We were visiting some friends of ours, Don McPhereson and his wife Jean. Don was playing a Matt Monro cd and I remarked that I didn’t know another person who even knew who Matt Monro was. That led to a discussion of other singers and our likes and dislikes, John Gary and Vic Damone and Frank Sinatra among them. He and I seem to have very similar tastes. But then Jean asked me how I liked Elvis and I told her I thought the day the music died was the first day he stepped on stage. I don’t think she cared much for my remark.
A few years ago on the news we saw a 92-year-old lady who had walked across the country from California to D.C. to show her displeasure with what was going on in the Oval Office. She was interviewed about how she had withstood the rigors of her walk and she said, “The days go by and the miles go by, and before you know it you’re there.” Wow! There’s a statement that applies to just about everything.
A show from the past that I really enjoyed was Ed. For those of you who don't remember it, Ed was a lawyer whose practice was in a bowling alley he owned, and he had an on-again off-again romance going with a local school teacher. I remember the last episode and the feeling it left me with. It was the perfect story of love lost, love pursued, love gained, and it ended with that curious wedding and the final words from Ed about how desire and achievement sometime come together in a serendipitous union. And he was lucky enough to have such happen to him. I cried like a baby.
In perusing one of my journals from 1993, I found this about the rain we used to be subjected to in western New York. In nearly every summer entry from that year I mention either the rain falling or the threat of rain to come. On the last day of April, 1993, I had this to say about the weather: “I think I’ll be glad to get done with April. According to T. S. Eliot, ‘April is the cruelest month.’ I agree, although in western New York we get a whole lot of cruel months, months that just break your heart because you assume they’ll be nicer than they really are, just like a woman that promises with the eyes and then doesn’t come through, sort of a climatic prick-tease.”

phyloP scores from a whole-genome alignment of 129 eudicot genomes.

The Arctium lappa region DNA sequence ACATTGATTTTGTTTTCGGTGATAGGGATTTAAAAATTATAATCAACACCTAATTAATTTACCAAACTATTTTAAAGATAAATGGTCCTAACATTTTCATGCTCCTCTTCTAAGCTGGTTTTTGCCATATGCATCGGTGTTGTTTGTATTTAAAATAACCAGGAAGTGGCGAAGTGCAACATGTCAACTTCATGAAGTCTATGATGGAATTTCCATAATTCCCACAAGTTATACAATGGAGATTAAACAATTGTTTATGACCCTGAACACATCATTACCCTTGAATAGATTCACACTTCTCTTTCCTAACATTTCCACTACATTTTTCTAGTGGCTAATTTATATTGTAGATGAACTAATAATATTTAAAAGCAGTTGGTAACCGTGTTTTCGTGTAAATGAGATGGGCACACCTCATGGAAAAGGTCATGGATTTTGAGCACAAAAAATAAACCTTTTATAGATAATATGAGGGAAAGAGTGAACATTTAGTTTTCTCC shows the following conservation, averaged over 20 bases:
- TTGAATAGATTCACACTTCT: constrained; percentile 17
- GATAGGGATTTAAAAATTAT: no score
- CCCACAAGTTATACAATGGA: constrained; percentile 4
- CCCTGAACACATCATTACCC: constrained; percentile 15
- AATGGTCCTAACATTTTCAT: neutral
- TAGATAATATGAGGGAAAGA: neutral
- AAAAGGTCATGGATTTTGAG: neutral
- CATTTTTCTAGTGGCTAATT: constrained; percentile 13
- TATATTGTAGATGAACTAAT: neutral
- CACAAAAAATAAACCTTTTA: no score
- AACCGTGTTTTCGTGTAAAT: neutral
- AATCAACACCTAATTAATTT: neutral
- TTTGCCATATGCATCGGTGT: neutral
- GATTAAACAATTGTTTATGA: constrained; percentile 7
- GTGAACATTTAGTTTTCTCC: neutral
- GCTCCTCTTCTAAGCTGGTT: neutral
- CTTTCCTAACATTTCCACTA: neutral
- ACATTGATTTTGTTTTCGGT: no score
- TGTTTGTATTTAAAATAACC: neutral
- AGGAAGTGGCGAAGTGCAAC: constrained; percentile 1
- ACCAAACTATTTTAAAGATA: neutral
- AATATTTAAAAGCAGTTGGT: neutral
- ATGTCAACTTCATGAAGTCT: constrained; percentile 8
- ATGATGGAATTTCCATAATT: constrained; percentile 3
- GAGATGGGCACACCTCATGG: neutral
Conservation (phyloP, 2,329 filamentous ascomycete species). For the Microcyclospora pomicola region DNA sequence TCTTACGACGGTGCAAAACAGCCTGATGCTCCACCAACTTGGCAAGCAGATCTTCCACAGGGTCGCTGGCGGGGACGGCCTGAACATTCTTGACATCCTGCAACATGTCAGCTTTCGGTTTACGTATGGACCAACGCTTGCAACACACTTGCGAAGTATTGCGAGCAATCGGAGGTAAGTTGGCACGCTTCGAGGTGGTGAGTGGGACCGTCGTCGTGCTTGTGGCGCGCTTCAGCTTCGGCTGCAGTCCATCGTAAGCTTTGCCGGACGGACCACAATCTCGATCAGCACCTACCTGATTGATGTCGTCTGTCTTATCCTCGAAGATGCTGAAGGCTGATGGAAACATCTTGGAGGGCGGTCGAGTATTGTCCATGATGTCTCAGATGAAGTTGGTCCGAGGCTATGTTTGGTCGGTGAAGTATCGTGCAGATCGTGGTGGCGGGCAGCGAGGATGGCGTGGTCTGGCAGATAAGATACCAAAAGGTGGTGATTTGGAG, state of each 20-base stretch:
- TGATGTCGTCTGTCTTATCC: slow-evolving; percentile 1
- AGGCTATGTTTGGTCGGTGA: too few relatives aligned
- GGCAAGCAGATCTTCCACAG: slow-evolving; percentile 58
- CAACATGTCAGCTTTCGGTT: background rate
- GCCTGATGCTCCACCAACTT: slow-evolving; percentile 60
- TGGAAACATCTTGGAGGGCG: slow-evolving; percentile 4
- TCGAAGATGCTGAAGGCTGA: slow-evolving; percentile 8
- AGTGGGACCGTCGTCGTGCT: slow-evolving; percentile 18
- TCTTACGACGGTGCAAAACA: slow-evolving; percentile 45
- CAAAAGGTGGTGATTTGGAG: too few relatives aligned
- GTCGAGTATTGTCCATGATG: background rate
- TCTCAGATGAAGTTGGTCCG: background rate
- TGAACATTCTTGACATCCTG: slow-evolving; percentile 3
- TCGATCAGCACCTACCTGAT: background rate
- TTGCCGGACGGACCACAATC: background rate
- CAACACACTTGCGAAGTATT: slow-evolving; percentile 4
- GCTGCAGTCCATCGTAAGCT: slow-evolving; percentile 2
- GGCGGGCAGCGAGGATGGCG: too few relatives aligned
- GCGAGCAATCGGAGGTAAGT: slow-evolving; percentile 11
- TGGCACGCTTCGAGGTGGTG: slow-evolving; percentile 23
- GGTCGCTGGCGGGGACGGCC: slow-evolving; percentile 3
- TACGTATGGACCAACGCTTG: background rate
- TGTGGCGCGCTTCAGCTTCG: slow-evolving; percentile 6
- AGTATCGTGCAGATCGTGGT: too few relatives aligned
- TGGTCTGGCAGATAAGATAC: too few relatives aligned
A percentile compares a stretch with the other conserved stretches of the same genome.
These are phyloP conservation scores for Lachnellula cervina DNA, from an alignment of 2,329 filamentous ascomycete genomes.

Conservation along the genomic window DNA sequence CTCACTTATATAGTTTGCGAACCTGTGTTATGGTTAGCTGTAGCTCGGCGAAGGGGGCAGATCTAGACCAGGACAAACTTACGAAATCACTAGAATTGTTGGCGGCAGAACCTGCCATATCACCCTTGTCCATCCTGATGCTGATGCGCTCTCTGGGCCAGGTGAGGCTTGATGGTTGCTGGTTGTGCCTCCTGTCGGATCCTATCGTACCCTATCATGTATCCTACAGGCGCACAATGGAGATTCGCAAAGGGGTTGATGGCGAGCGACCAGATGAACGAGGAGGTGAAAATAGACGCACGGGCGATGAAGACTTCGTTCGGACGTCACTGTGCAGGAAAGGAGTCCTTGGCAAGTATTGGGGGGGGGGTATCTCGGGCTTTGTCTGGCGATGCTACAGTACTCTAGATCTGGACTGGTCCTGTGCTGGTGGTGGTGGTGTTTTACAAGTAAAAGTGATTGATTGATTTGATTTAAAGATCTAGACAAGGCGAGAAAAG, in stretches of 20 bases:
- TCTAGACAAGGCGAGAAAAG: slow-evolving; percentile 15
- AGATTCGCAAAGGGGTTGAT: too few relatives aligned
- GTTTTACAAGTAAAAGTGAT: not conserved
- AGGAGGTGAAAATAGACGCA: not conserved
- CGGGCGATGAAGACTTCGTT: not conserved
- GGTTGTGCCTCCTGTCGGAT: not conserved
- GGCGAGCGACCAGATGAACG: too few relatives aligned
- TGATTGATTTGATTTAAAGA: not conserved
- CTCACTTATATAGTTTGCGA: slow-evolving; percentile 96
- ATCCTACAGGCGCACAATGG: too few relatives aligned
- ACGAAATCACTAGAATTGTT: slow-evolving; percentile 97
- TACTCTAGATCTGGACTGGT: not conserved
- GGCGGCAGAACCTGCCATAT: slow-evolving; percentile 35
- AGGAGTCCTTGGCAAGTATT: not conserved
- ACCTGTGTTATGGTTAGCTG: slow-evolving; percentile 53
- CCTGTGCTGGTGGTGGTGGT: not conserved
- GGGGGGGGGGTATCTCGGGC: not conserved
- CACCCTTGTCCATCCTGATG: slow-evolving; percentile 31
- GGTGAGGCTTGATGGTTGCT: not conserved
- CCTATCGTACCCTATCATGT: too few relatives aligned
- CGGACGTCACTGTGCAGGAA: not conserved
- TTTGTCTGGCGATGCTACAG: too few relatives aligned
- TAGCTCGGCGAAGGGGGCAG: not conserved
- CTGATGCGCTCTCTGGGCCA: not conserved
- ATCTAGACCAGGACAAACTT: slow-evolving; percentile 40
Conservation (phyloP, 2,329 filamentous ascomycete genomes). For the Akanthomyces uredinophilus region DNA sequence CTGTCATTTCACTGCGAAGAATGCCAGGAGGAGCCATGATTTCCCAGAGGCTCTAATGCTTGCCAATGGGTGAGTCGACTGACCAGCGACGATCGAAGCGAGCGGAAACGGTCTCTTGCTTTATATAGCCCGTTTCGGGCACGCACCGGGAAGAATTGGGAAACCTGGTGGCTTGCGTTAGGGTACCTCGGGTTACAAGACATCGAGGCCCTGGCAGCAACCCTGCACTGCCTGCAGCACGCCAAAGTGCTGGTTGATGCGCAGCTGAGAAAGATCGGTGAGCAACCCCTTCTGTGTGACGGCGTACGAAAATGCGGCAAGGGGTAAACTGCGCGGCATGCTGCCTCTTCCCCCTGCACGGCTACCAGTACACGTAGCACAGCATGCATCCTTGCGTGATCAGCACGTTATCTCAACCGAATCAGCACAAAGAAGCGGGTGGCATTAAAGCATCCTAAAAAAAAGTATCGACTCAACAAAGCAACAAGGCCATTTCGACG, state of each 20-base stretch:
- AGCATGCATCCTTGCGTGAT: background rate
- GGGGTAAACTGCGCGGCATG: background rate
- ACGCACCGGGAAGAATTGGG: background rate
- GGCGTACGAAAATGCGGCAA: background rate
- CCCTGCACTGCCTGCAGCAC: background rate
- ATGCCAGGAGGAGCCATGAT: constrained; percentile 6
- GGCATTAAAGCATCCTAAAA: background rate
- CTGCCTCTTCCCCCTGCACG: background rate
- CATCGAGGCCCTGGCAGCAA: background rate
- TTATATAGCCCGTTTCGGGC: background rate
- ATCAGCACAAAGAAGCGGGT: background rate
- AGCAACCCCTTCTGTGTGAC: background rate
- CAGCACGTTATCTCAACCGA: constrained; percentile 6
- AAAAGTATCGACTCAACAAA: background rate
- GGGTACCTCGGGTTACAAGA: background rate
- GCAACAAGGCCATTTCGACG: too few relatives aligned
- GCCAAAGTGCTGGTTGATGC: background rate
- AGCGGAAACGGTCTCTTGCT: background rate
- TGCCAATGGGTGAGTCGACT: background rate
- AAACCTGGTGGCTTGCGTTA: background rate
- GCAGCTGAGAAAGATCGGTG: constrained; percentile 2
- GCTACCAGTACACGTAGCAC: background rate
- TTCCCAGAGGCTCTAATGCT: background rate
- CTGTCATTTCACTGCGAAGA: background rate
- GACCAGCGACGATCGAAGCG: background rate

I think often about the relativity of time. I found this that sort of reinforces what I feel about time, the old thief, from Crying Heart Tattoo by David Martin: “When I was twenty, I thought forty was old, was when you sort of start to uncrank and settle down and go to church and wait to die. Whatever age you are, I have observed, someone twice your age seems old. When you’re four, eight seems incredibly old and worldly. When you’re ten, twenty represents that exotic state of adulthood. And when you’re twenty, forty seems old—just as when you’re forty, eighty seems old. I suppose the opposite is true, too, someone half you age seems incredibly young; I know that, now, twenty-five-year-olds strike me as being childlike. I’ll tell you something else I have observed: The older women I slept with when I was in my thirties (although, come to think of it, our liaisons were marked by a distinct lack of sleep) now are collecting Social Security. The only observation I can make that’s ghastlier than that one is this one: By the time the younger women I now sleep with (and we do a lot of that) are old enough to hold a civilized conversation, I’ll be collecting Social Security.”